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Subsidies and their Implications on Fisheries Management in St. Lucia

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dc.contributor.author Lay, Kaitlan
dc.date.accessioned 2011-06-17T18:21:49Z
dc.date.available 2011-06-17T18:21:49Z
dc.date.issued 2011-03-31
dc.identifier.citation Lay, K. (2011). Subsidies and their Implications on Fisheries Management in St. Lucia. Dalhousie Journal of Interdisciplinary Management, 7, 1-13. en_US
dc.identifier.uri http://hdl.handle.net/10222/13822
dc.description.abstract Worldwide, fisheries subsidies contribute to fleet overcapacity, to overfishing, and to the decimation of the marine environment. Despite the fact that small-scale fisheries catch roughly the same amount of edible fish while causing less overall environmental damage, government preference for subsidy allotment continues to be in favour of industrial fisheries. St. Lucia is a Caribbean island which is recognized as a small vulnerable economy that relies heavily on its small-scale fisheries for economic and social development. The island nation has become largely dependent on foreign subsidies towards its fishery sector, with the majority of the subsidies designated to capacity enhancing programs, which lead to resource overexploitation. This report discusses the importance of directing subsidies away from programs that negatively impact the fishery and moving subsidies towards beneficial programs, with a focus on the development and implementation of effective fisheries management systems for St. Lucia. en_US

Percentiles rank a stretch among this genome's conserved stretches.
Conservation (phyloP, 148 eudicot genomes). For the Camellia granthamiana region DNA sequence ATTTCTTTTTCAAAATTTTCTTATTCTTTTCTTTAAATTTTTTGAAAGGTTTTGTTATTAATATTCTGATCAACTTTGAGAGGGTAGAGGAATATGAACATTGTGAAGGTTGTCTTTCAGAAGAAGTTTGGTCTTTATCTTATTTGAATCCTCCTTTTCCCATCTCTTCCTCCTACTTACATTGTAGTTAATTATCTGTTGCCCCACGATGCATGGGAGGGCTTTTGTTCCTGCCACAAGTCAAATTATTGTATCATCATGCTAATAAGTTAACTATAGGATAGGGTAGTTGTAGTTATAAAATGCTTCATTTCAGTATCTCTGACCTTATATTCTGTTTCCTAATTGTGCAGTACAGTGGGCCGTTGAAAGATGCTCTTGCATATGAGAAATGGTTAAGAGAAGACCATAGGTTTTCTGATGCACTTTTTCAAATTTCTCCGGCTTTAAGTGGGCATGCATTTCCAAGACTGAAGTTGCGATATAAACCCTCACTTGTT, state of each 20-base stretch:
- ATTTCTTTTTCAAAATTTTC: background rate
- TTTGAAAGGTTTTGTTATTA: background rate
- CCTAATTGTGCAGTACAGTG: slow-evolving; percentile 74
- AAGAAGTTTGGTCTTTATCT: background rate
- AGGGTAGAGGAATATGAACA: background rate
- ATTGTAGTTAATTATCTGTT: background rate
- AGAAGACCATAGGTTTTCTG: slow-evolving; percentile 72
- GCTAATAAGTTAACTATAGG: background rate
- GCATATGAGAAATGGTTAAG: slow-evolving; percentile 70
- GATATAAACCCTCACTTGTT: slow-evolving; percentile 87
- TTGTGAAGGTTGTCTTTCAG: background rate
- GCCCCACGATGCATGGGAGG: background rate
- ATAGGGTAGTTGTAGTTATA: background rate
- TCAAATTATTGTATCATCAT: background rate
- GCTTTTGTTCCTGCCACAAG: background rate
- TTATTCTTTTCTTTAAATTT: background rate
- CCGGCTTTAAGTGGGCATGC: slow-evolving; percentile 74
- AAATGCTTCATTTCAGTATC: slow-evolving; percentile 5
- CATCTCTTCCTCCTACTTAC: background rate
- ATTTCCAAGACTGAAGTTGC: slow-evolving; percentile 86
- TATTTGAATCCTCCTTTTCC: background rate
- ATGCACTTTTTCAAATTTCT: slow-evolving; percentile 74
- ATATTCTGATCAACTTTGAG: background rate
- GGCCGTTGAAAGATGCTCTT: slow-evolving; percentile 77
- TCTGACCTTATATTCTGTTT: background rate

dc.language.iso en en_US
dc.publisher Dalhousie Journal of Interdisciplinary Management en_US
dc.relation.ispartofseries Volume 7;
dc.subject Small-scale fishery en_US
dc.subject Overfishing en_US
dc.subject Fisheries management en_US
dc.subject Subsidies en_US
dc.subject St. Lucia en_US
dc.title Subsidies and their Implications on Fisheries Management in St. Lucia en_US
dc.type Article en_US


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